ROME (Reuters) - Bomb disposal experts defused an explosive package at the Greek embassy in Rome on Monday, days after parcel bomb attacks claimed by an Italian anarchist group wounded two people at the Swiss and Chilean missions.
Police said the bomb at the Greek embassy resembled those which exploded in Rome last week, wounding an employee at the Chilean embassy and also a Swiss embassy staff member.
“The package was similar to the ones at the other embassies,” Maurizio Mezzavilla, an official of the carabinieri, Italy’s paramilitary police, told reporters outside the embassy, and said that anarchist involvement “could not be ruled out.”
Authorities were on high alert after last week’s attacks and there were several false alarms as mailroom staff coming back from the Christmas break worked through the post.
Police were called to the Venezuelan, Danish, Monaco, Kuwaiti and Albanian embassies and the Finnish embassy to the Vatican but found only harmless parcels.
But the discovery at the Greek mission highlighted a real threat.
“A suspect package arrived. We immediately informed the carabinieri who arrived immediately and neutralised the bomb,” Michael Campanis, the Greek ambassador to Italy told reporters.
He said the package, addressed by hand, arrived in the embassy on December 24.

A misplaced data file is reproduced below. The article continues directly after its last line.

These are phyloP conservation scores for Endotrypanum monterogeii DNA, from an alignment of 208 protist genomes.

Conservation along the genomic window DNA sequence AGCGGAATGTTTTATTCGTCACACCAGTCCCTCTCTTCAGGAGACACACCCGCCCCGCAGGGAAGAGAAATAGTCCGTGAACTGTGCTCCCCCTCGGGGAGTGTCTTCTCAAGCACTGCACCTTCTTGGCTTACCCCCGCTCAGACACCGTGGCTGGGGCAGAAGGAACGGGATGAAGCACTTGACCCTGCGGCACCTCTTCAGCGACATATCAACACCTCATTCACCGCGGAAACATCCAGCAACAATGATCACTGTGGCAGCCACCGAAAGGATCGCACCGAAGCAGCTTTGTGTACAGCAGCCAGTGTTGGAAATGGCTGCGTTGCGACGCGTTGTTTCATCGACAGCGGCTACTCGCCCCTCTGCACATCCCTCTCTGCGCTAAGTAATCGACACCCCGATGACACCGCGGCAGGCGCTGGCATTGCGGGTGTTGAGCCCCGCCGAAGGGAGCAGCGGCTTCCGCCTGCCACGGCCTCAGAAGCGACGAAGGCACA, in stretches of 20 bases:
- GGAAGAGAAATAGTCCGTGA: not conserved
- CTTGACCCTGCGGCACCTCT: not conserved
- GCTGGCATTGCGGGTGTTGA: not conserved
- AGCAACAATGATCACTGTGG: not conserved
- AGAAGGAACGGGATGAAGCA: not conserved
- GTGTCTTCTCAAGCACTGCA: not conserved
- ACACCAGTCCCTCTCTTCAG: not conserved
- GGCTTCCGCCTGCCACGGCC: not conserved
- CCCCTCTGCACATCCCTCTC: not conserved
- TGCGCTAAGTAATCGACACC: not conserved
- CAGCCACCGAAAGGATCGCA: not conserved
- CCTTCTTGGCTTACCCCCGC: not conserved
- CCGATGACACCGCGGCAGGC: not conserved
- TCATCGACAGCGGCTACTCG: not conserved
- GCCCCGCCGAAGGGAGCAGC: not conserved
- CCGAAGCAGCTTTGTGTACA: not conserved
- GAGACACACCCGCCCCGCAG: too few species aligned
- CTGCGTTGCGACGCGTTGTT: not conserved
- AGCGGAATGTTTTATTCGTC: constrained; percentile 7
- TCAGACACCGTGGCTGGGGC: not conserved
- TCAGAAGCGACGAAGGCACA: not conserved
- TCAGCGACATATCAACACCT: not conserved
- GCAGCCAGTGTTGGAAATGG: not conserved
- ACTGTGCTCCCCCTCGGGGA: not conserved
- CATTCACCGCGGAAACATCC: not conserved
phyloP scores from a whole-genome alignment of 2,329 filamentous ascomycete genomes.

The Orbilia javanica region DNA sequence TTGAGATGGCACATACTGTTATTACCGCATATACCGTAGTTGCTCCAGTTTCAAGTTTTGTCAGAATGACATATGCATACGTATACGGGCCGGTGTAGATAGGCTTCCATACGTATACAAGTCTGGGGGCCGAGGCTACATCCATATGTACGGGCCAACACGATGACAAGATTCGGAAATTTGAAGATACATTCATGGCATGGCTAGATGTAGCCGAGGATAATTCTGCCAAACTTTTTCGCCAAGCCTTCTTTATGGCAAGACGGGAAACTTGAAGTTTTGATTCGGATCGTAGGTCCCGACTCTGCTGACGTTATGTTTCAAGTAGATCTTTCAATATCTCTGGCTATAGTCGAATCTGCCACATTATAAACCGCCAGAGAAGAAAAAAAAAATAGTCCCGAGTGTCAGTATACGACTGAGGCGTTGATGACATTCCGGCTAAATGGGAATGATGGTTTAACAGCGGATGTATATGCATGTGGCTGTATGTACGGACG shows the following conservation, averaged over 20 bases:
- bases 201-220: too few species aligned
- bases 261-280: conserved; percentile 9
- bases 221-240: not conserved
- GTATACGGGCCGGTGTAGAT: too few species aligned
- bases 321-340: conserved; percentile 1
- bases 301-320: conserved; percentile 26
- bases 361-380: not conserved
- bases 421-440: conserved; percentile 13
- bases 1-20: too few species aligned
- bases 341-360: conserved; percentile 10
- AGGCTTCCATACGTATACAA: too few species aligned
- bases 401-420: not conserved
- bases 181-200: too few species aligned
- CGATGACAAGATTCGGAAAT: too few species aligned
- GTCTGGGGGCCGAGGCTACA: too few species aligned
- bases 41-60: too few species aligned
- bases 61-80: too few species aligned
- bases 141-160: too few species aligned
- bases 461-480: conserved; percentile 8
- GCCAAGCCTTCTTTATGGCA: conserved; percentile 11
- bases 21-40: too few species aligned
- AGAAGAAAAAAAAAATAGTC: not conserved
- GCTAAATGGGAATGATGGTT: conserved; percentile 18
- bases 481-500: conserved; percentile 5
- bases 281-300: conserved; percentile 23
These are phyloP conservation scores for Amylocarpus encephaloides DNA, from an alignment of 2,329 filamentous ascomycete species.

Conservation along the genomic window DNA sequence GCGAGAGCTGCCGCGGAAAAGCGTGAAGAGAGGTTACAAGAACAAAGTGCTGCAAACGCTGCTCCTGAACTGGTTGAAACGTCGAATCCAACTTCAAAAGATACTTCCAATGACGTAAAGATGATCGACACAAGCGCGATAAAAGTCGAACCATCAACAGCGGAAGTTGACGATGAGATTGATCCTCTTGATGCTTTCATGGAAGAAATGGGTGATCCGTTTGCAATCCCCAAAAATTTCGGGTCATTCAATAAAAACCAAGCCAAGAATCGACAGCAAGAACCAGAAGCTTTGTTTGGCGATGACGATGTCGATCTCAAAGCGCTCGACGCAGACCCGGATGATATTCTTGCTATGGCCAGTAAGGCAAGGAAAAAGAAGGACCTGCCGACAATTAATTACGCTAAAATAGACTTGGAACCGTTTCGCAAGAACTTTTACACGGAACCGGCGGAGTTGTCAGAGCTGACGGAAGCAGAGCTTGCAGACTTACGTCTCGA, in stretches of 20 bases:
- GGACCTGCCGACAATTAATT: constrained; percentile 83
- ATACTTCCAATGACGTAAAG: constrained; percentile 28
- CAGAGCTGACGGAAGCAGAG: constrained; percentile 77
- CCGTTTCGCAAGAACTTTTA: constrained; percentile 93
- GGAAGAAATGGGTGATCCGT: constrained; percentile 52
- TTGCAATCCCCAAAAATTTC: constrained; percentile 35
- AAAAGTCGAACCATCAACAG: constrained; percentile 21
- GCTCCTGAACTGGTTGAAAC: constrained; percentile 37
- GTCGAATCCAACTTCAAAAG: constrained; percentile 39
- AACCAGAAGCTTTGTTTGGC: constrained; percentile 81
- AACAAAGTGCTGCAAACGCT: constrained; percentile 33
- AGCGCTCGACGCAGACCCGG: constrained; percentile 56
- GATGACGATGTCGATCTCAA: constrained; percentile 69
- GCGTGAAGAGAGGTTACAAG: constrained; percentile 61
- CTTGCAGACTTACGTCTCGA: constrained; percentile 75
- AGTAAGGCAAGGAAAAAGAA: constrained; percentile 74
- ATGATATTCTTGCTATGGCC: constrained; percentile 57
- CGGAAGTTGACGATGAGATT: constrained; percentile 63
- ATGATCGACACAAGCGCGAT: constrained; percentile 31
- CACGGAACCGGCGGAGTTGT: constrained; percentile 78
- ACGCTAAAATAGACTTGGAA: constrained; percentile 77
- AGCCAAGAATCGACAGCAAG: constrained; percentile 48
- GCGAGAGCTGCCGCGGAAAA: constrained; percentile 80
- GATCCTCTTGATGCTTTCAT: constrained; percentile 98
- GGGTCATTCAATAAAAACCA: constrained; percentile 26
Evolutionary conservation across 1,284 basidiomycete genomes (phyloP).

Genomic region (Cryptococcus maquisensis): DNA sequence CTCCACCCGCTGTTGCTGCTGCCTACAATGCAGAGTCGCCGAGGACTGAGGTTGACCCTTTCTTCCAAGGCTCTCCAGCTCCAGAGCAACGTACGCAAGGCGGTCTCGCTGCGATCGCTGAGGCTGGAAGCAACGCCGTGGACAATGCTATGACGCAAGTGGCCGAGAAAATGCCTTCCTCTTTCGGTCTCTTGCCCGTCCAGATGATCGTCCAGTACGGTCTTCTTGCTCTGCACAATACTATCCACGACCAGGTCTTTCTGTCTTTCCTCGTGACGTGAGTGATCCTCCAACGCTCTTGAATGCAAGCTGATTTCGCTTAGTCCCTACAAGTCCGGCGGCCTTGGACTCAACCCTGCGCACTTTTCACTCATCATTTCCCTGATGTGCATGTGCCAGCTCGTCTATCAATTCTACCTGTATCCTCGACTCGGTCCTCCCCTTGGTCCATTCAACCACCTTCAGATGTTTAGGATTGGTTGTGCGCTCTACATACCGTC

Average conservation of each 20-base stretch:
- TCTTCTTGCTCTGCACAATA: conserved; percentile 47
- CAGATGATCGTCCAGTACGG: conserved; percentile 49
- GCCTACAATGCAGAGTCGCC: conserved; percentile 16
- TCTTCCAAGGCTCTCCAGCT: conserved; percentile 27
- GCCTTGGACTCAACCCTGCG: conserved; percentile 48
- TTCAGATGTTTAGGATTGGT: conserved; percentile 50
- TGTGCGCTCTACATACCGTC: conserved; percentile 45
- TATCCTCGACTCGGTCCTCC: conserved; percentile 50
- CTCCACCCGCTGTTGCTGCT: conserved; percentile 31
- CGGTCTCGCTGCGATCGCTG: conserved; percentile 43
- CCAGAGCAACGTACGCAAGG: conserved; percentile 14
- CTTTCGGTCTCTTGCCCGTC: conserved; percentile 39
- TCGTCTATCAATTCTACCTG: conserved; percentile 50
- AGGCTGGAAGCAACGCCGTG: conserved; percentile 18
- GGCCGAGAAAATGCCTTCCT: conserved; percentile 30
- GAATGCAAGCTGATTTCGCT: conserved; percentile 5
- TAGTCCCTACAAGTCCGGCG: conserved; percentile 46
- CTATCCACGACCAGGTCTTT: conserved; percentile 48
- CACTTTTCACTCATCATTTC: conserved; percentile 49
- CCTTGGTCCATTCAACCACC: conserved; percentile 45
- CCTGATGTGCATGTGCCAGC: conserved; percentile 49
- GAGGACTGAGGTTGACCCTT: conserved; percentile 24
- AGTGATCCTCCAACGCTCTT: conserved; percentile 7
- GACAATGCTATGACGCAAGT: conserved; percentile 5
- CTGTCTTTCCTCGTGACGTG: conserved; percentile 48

“We had not received any threats previously. The packet arrived on Friday afternoon when the embassy was already closed. The staff member found it this morning but security measures had already been stepped up,” he said.
In Washington, an official said all U.S. embassies worldwide had been told to review mail screening procedures and to stay vigilant when opening mail.
“In Rome, we are monitoring the situation with local law enforcement,” said State Department spokesman Mark Toner.
Last week, an Italian anarchist group called the Informal Anarchist Federation (FAI) claimed responsibility in a note for the parcel bombs at the Swiss and Chilean embassies.
The incidents have reawakened concern over a potential rise in violence by domestic European militant groups as social tensions have grown after the financial crisis and government austerity packages imposed to pay for it.
The attacks bore similarities to an episode in Greece last month in which far-left militants sent parcel bombs to foreign governments and embassies in Athens.
Last week’s note was signed by the “Lambros Fountas revolutionary cell” of the FAI, which Italian media said was a reference to a Greek anarchist killed in a clash with Greek police in Athens in March.
Investigators have noted the past preference of anarchist splinter groups for attacks over the Christmas period and said last week that more were likely.
Additional reporting by Antonella Cinelli and Roberto Landucci in Rome and Arshad Mohammed in Washington; Writing by James Mackenzie; Editing by David Stamp and John O'Callaghan